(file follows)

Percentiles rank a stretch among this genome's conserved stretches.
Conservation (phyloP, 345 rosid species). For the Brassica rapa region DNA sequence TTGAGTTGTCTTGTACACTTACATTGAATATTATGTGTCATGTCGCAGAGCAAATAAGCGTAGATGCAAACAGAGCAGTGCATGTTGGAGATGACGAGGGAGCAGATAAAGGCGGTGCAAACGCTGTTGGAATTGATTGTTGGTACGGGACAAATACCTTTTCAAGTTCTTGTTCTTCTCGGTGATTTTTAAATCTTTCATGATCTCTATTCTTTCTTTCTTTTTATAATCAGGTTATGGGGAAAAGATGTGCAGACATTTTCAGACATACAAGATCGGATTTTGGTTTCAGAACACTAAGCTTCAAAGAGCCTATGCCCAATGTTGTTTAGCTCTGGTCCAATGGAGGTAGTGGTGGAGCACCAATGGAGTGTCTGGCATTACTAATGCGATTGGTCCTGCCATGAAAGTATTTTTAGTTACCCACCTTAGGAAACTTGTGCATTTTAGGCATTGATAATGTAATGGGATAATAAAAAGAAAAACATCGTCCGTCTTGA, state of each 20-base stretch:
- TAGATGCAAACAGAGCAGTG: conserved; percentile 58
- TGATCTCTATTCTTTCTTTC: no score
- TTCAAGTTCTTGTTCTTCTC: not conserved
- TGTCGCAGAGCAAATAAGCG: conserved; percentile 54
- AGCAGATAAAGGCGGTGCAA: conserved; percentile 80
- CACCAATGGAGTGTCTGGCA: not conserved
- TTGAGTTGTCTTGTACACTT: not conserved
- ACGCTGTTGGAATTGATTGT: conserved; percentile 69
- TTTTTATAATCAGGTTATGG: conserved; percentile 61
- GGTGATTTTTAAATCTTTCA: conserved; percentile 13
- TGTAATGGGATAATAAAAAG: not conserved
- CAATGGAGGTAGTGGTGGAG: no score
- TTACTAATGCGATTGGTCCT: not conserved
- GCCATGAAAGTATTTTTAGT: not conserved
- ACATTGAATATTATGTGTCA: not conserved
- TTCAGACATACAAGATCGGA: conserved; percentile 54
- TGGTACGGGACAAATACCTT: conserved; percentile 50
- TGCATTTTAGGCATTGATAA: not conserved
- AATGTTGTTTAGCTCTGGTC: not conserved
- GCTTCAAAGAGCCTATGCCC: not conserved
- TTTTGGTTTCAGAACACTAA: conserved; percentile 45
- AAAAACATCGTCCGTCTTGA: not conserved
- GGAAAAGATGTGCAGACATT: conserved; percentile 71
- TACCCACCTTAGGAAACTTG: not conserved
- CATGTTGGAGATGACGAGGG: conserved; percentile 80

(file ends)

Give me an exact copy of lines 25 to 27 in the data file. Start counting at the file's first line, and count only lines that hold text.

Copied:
- GGAAAAGATGTGCAGACATT: conserved; percentile 71
- TACCCACCTTAGGAAACTTG: not conserved
- CATGTTGGAGATGACGAGGG: conserved; percentile 80